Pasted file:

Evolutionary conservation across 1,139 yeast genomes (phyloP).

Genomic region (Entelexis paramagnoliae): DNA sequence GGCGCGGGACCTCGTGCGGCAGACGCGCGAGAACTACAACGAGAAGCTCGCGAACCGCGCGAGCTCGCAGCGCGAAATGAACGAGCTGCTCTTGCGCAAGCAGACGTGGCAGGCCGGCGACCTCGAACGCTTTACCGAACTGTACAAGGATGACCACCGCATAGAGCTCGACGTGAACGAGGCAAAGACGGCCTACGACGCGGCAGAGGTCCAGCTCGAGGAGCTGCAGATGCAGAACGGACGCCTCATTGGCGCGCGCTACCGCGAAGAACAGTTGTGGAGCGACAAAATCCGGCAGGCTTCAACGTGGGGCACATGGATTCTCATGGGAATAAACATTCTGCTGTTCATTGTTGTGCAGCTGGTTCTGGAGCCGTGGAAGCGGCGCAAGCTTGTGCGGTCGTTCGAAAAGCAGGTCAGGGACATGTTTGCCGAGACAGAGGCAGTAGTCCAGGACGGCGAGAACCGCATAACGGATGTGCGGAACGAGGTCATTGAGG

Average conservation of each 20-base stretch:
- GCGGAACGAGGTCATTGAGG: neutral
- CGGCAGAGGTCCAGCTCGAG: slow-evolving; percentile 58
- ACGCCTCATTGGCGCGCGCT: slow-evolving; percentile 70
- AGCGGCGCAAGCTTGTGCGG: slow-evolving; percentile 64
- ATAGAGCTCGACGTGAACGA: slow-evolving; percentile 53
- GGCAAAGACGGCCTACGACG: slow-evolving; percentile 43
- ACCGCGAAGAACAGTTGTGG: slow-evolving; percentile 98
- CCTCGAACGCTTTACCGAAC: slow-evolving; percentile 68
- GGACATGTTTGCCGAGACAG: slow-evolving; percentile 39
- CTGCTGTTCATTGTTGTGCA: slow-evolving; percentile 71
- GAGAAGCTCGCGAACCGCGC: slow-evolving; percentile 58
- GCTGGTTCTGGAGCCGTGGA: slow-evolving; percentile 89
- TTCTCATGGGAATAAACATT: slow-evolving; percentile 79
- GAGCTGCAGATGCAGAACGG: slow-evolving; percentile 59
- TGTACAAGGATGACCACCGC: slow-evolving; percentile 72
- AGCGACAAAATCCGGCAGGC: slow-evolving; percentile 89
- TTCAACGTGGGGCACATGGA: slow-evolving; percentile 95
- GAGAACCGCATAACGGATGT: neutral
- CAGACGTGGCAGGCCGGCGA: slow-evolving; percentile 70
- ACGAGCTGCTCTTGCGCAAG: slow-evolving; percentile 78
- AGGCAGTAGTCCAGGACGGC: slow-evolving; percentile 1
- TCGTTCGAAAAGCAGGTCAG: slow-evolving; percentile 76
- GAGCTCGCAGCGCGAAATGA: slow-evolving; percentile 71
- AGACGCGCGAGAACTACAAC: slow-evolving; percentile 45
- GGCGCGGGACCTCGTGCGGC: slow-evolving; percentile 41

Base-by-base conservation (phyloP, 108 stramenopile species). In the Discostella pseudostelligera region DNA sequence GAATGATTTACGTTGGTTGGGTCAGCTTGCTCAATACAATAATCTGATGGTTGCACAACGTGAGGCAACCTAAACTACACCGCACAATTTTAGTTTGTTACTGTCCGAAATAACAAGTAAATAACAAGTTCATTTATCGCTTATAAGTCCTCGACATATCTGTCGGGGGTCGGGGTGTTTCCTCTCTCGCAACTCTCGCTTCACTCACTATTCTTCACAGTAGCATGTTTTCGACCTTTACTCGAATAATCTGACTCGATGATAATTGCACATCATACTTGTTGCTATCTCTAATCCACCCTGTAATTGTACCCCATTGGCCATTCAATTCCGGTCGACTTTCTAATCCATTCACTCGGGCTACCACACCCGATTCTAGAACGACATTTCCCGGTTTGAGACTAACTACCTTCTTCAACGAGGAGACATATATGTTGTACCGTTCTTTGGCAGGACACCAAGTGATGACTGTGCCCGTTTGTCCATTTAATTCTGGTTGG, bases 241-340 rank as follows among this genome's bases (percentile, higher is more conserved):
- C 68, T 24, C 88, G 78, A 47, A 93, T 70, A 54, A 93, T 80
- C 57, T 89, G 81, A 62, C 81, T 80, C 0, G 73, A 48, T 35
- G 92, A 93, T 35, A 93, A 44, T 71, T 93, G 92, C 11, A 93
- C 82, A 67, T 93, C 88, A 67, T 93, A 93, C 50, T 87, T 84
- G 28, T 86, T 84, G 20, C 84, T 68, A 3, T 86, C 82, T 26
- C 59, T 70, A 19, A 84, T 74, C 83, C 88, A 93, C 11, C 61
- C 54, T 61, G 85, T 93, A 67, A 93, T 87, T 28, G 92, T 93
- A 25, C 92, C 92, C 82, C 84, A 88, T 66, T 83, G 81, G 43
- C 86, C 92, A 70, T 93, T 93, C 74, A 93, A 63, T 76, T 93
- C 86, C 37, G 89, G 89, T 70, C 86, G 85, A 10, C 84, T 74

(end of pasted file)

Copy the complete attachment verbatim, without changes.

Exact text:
Evolutionary conservation across 1,139 yeast genomes (phyloP).

Genomic region (Entelexis paramagnoliae): DNA sequence GGCGCGGGACCTCGTGCGGCAGACGCGCGAGAACTACAACGAGAAGCTCGCGAACCGCGCGAGCTCGCAGCGCGAAATGAACGAGCTGCTCTTGCGCAAGCAGACGTGGCAGGCCGGCGACCTCGAACGCTTTACCGAACTGTACAAGGATGACCACCGCATAGAGCTCGACGTGAACGAGGCAAAGACGGCCTACGACGCGGCAGAGGTCCAGCTCGAGGAGCTGCAGATGCAGAACGGACGCCTCATTGGCGCGCGCTACCGCGAAGAACAGTTGTGGAGCGACAAAATCCGGCAGGCTTCAACGTGGGGCACATGGATTCTCATGGGAATAAACATTCTGCTGTTCATTGTTGTGCAGCTGGTTCTGGAGCCGTGGAAGCGGCGCAAGCTTGTGCGGTCGTTCGAAAAGCAGGTCAGGGACATGTTTGCCGAGACAGAGGCAGTAGTCCAGGACGGCGAGAACCGCATAACGGATGTGCGGAACGAGGTCATTGAGG

Average conservation of each 20-base stretch:
- GCGGAACGAGGTCATTGAGG: neutral
- CGGCAGAGGTCCAGCTCGAG: slow-evolving; percentile 58
- ACGCCTCATTGGCGCGCGCT: slow-evolving; percentile 70
- AGCGGCGCAAGCTTGTGCGG: slow-evolving; percentile 64
- ATAGAGCTCGACGTGAACGA: slow-evolving; percentile 53
- GGCAAAGACGGCCTACGACG: slow-evolving; percentile 43
- ACCGCGAAGAACAGTTGTGG: slow-evolving; percentile 98
- CCTCGAACGCTTTACCGAAC: slow-evolving; percentile 68
- GGACATGTTTGCCGAGACAG: slow-evolving; percentile 39
- CTGCTGTTCATTGTTGTGCA: slow-evolving; percentile 71
- GAGAAGCTCGCGAACCGCGC: slow-evolving; percentile 58
- GCTGGTTCTGGAGCCGTGGA: slow-evolving; percentile 89
- TTCTCATGGGAATAAACATT: slow-evolving; percentile 79
- GAGCTGCAGATGCAGAACGG: slow-evolving; percentile 59
- TGTACAAGGATGACCACCGC: slow-evolving; percentile 72
- AGCGACAAAATCCGGCAGGC: slow-evolving; percentile 89
- TTCAACGTGGGGCACATGGA: slow-evolving; percentile 95
- GAGAACCGCATAACGGATGT: neutral
- CAGACGTGGCAGGCCGGCGA: slow-evolving; percentile 70
- ACGAGCTGCTCTTGCGCAAG: slow-evolving; percentile 78
- AGGCAGTAGTCCAGGACGGC: slow-evolving; percentile 1
- TCGTTCGAAAAGCAGGTCAG: slow-evolving; percentile 76
- GAGCTCGCAGCGCGAAATGA: slow-evolving; percentile 71
- AGACGCGCGAGAACTACAAC: slow-evolving; percentile 45
- GGCGCGGGACCTCGTGCGGC: slow-evolving; percentile 41

Base-by-base conservation (phyloP, 108 stramenopile species). In the Discostella pseudostelligera region DNA sequence GAATGATTTACGTTGGTTGGGTCAGCTTGCTCAATACAATAATCTGATGGTTGCACAACGTGAGGCAACCTAAACTACACCGCACAATTTTAGTTTGTTACTGTCCGAAATAACAAGTAAATAACAAGTTCATTTATCGCTTATAAGTCCTCGACATATCTGTCGGGGGTCGGGGTGTTTCCTCTCTCGCAACTCTCGCTTCACTCACTATTCTTCACAGTAGCATGTTTTCGACCTTTACTCGAATAATCTGACTCGATGATAATTGCACATCATACTTGTTGCTATCTCTAATCCACCCTGTAATTGTACCCCATTGGCCATTCAATTCCGGTCGACTTTCTAATCCATTCACTCGGGCTACCACACCCGATTCTAGAACGACATTTCCCGGTTTGAGACTAACTACCTTCTTCAACGAGGAGACATATATGTTGTACCGTTCTTTGGCAGGACACCAAGTGATGACTGTGCCCGTTTGTCCATTTAATTCTGGTTGG, bases 241-340 rank as follows among this genome's bases (percentile, higher is more conserved):
- C 68, T 24, C 88, G 78, A 47, A 93, T 70, A 54, A 93, T 80
- C 57, T 89, G 81, A 62, C 81, T 80, C 0, G 73, A 48, T 35
- G 92, A 93, T 35, A 93, A 44, T 71, T 93, G 92, C 11, A 93
- C 82, A 67, T 93, C 88, A 67, T 93, A 93, C 50, T 87, T 84
- G 28, T 86, T 84, G 20, C 84, T 68, A 3, T 86, C 82, T 26
- C 59, T 70, A 19, A 84, T 74, C 83, C 88, A 93, C 11, C 61
- C 54, T 61, G 85, T 93, A 67, A 93, T 87, T 28, G 92, T 93
- A 25, C 92, C 92, C 82, C 84, A 88, T 66, T 83, G 81, G 43
- C 86, C 92, A 70, T 93, T 93, C 74, A 93, A 63, T 76, T 93
- C 86, C 37, G 89, G 89, T 70, C 86, G 85, A 10, C 84, T 74